Israel's top court slashed former Prime Minister Ehud Olmert's prison sentence to 18 months from six years on Tuesday after overturning the main count in his 2014 bribery conviction.
Former Israeli PM jail term cut, cleared of main charge
Olmert is expected to serve his term, separated off from most other prisoners, in the same jail holding former Israeli President Moshe Katzav. Katzav was convicted of rape charges in 2010 and sentenced to seven years.
Olmert, 70, will begin serving his term on Feb. 15, according to live reports from the Jerusalem courtroom, making him the first former head of government in Israel to go to prison.
The charges related to his 1992-2003 term as Jerusalem's mayor and real estate deals in the city.
The conviction ended speculation that Olmert - a centrist credited with working towards a peace settlement with the Palestinians until the graft scandal forced him to step down - might return to political life.
The Kadima party he formerly headed is no longer in parliament.
Olmert, prime minister from 2006 to 2009, has denied any wrongdoing in a major property deal that led to the construction of the hilltop Holyland apartment towers, a hulking stone complex widely seen as one of Jerusalem's worst eyesores.
"A large weight has been lifted from my heart with the Supreme Court deciding to acquit me of the main charge in the Holyland affair," Olmert told reporters after the Supreme Court ruling.
"No bribe was ever offered to me and I never accepted one," said Olmert, who wore an open-neck blue shirt and looked visibly relieved. "But I respect the verdict of the Supreme Court justices."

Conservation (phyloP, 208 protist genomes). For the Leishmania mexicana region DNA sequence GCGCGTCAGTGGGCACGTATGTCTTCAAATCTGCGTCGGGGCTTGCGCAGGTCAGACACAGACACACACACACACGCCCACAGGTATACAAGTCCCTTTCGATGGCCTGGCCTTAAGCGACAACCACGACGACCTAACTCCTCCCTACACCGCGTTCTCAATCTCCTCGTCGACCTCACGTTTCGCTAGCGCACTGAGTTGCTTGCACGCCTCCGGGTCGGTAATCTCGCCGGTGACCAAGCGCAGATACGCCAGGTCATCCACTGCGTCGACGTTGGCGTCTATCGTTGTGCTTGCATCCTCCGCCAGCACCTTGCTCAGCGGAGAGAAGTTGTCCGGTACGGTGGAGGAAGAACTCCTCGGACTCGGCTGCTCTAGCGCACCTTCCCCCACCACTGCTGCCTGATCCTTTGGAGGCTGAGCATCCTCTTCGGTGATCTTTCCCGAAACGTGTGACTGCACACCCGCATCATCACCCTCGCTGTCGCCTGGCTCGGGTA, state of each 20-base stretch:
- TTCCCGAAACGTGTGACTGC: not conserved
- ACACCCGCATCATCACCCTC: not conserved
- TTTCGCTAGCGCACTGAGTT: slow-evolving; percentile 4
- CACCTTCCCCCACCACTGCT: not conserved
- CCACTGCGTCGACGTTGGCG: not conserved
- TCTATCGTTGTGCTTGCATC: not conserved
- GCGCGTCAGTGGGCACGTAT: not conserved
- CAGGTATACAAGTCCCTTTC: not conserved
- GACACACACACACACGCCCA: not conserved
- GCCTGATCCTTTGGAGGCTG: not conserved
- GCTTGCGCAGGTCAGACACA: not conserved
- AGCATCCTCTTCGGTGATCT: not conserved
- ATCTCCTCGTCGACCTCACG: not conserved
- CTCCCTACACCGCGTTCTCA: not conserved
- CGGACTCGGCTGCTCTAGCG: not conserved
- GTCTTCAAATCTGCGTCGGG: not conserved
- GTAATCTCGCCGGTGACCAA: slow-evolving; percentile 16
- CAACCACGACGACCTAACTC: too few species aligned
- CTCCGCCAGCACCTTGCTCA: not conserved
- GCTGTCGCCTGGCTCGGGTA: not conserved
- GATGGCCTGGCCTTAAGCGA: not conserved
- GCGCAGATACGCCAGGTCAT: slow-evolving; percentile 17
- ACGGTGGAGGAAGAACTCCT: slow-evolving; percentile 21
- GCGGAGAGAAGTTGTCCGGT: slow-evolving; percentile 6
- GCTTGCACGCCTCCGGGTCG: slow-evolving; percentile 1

Tel Aviv District Court found Olmert guilty in March 2014 of two bribery charges, finding that he accepted 500,000 shekels from developers of the Holyland project and 60,000 shekels in a separate real estate deal.
The six-year sentence handed down by the lower court had been put on hold until the culmination of the appeal.
Issuing its ruling, a five-member Supreme Court panel said it had not been proven beyond reasonable doubt that Olmert had solicited the 500,000 shekels from a real estate developer, to help the veteran politician's brother get out of debt. It upheld his conviction on accepting the smaller amount.
A lawyer by profession, Olmert began his political career in the 1970s as a lawmaker who targeted organised crime in Israel. As the country's leader, Olmert waged war against militants in Lebanon in 2006 and the Gaza Strip in 2008.
He claimed significant progress in talks with the Palestinians aimed at security a final peace deal, offering an Israeli withdrawal from much of the occupied West Bank. But no agreement was reached.
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